Leaving the Emerald ills behind
Why a junior doctor decided she had to leave
I am not Irish. I am not even one of those Americans who claims their great-grand whoever for Irish heritage. But I love Ireland. No, it is not the Guinness or the weather, but very simply, the people that make me love Ireland. You are welcoming, good-humoured, and sincere. And perhaps your best quality is that, even now, you still don’t take yourselves too seriously.
Unfortunately, these are serious times. I feel compelled to share my perspective, as someone from the United States, who fell in love with Ireland and an Irishman, and who leaves with a great sense of disappointment. The reason I write is not to rant, but because I hope to improve one sector of Irish society: the healthcare system.
Did I mention I am a junior doctor? Many people have unfavourable assumptions about who we are, how we act, and what we do. Are we improperly trained staff running around hospitals, working too many hours? Are we worth listening to? Well, allow me to state the obvious:
Good health is priceless. And we are the future of Irish healthcare.
We should be the consultants for the next generation of Irish people, but many of us are leaving, perhaps never to return.
The fact is, junior doctors do run around hospitals. And we should be better trained. And we work too many hours. We are not overpaid, especially considering we take on the greatest responsibility of all – looking after your life. And if you disagree, let me point out that none of my overtime is paid now anyway, which is the same for most Irish doctors.
Even the title “junior doctor” is patronising – I am a doctor, full stop, and worked hard to get here. In the United States, no one is called a junior doctor. And everyone enters a speciality training programme and expects to finish as a consultant.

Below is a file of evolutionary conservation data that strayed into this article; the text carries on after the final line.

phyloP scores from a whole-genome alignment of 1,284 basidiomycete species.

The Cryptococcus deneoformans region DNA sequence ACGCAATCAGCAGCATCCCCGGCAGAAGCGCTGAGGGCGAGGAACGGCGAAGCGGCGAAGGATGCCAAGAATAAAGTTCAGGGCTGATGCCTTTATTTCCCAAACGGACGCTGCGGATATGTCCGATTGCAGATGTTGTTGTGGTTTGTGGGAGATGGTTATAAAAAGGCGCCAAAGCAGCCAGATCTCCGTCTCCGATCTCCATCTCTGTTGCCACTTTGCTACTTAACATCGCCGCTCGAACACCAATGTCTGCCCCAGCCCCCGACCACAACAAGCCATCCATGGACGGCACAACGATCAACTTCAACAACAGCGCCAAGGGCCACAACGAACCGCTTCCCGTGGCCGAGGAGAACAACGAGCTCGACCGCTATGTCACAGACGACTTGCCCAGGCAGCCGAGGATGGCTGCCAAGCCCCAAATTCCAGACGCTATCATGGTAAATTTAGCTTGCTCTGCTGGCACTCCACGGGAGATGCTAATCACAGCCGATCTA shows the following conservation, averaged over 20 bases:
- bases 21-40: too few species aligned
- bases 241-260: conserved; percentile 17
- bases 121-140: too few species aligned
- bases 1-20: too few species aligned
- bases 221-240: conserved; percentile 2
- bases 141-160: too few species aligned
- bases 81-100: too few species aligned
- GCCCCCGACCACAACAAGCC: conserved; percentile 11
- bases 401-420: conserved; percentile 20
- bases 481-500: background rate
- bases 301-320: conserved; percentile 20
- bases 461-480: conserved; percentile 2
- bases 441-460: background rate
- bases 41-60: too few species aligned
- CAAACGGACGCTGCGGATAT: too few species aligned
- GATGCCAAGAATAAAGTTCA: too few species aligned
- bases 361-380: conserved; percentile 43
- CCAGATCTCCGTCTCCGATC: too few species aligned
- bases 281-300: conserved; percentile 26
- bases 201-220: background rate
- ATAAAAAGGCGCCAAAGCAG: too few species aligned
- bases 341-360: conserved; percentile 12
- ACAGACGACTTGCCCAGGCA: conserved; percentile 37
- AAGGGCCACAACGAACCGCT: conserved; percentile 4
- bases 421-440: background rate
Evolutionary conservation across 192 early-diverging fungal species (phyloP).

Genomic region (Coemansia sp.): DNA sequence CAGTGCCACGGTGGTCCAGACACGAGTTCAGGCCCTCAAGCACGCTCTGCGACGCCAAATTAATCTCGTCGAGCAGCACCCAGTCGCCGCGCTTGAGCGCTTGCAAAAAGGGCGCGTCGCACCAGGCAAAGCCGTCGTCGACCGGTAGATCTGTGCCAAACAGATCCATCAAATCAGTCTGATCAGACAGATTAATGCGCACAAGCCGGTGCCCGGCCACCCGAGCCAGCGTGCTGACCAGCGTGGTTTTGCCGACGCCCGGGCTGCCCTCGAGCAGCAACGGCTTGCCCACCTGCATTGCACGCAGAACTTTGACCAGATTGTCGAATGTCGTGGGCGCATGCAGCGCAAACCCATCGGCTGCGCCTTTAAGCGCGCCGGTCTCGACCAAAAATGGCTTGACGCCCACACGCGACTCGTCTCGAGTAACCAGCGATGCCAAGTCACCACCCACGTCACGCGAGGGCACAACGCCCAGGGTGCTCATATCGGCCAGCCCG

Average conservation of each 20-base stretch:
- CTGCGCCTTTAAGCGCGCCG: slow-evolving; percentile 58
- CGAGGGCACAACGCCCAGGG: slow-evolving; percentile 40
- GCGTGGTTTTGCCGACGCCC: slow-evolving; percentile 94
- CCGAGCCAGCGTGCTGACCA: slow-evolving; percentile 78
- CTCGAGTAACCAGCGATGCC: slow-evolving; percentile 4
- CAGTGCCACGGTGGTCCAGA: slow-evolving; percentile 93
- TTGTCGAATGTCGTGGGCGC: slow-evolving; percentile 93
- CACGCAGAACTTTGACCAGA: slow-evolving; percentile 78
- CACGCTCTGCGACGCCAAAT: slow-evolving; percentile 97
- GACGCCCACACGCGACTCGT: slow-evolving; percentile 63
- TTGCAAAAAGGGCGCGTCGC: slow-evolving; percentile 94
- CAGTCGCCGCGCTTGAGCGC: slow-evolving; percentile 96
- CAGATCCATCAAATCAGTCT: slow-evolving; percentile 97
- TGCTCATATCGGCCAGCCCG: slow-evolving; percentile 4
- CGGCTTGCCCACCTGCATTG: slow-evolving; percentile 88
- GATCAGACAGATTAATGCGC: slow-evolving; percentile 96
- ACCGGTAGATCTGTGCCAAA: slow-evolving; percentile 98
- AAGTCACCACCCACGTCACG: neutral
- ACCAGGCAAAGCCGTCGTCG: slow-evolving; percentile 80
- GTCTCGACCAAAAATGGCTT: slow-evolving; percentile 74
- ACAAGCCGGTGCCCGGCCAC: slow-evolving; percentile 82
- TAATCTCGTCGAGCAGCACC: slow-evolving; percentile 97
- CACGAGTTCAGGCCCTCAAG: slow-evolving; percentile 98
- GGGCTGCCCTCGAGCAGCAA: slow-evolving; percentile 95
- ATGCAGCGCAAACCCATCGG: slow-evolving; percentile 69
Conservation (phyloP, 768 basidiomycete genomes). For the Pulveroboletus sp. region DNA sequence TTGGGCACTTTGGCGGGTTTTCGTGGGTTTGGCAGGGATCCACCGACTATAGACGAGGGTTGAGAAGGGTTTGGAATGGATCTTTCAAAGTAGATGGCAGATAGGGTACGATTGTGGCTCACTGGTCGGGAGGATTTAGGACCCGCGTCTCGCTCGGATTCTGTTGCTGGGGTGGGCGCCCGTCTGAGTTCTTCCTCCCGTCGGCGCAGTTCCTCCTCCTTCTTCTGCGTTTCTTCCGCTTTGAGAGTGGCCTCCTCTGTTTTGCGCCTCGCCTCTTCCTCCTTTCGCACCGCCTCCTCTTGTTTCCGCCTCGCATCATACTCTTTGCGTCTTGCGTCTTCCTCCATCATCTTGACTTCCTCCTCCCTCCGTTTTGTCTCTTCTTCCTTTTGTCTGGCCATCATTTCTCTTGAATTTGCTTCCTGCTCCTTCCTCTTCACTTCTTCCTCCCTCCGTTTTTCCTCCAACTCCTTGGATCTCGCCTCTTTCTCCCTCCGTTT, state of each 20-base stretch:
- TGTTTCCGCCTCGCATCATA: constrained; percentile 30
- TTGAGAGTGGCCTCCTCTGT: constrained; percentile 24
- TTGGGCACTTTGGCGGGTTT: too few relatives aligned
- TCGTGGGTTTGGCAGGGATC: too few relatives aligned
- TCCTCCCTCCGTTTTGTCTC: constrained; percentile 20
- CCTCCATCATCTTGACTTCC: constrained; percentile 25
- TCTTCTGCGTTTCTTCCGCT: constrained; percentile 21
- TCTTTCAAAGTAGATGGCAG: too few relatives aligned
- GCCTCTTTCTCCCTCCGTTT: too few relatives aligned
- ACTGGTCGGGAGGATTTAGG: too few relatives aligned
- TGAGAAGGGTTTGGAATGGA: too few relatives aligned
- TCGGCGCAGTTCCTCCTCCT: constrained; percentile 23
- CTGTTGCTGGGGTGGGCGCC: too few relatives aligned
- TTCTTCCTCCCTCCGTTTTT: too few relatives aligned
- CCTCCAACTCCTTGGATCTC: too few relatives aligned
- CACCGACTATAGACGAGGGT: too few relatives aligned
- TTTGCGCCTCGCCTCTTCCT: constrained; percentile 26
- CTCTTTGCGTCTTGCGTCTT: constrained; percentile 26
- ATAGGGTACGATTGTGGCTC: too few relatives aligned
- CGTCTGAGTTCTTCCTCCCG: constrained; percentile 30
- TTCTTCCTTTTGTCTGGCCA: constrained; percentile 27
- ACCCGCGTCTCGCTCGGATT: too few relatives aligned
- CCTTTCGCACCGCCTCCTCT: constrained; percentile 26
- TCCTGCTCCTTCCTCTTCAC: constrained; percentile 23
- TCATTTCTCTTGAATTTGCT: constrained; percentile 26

In Ireland, you enter a labyrinthine scheme, moving from hospital to hospital, without any guarantee of a consultant post at the end. Why go to medical school, face gruelling training and hours, dream of being a paediatrician, or a surgeon, with no assurance of ever being a consultant?
I have a few ideas on how to improve the health system and guess what? They are shared by most, if not all, of my colleagues.
And lots of these ideas, such as organising supplies the same way on every ward, are sensible, time-saving and inexpensive. Yet for these ideas to materialise, people must start caring about trainee doctors’ perspectives. There is little acknowledgement or encouragement for us, and there is generally poor morale in hospitals.
Few are asking why we are leaving, in greater numbers than ever. And, more importantly, no one is asking what would make us stay. Fundamentally, I am leaving because I do not feel like I am a doctor.
My days are spent doing administrative jobs that do not require medical expertise. This contrasts sharply with night shifts, where I treat the sickest patients in hospital with minimal support.
I did not go to medical school to spend my days faxing forms and my nights learning medicine through trial-by-fire.
In the US, there is daily clinical teaching. In Australia, you receive consultant training with every patient admitted to hospital. While some consultants in Ireland are caring teachers and make a great effort, there is no comparable standard.
Twice this week, I have worked more than 30 hours without sleep, in addition to my normal hours. I don’t even feel like a human being, let alone a doctor.
As I sit here, packing my suitcase for my flight abroad, I realise how much I will miss Ireland. But then I think how amazing it will be to work normal hours, in an organised environment, with structured teaching on a daily basis.
And I look forward to feeling like a real doctor, and not just a “junior doctor”. Farewell lovely Ireland, and may the luck of the Irish be with you.
Dr Natalie Ghosh is an American citizen who trained at Royal College of Surgeons in Ireland and is married to an Irishman. She and her husband are moving to Perth, Australia.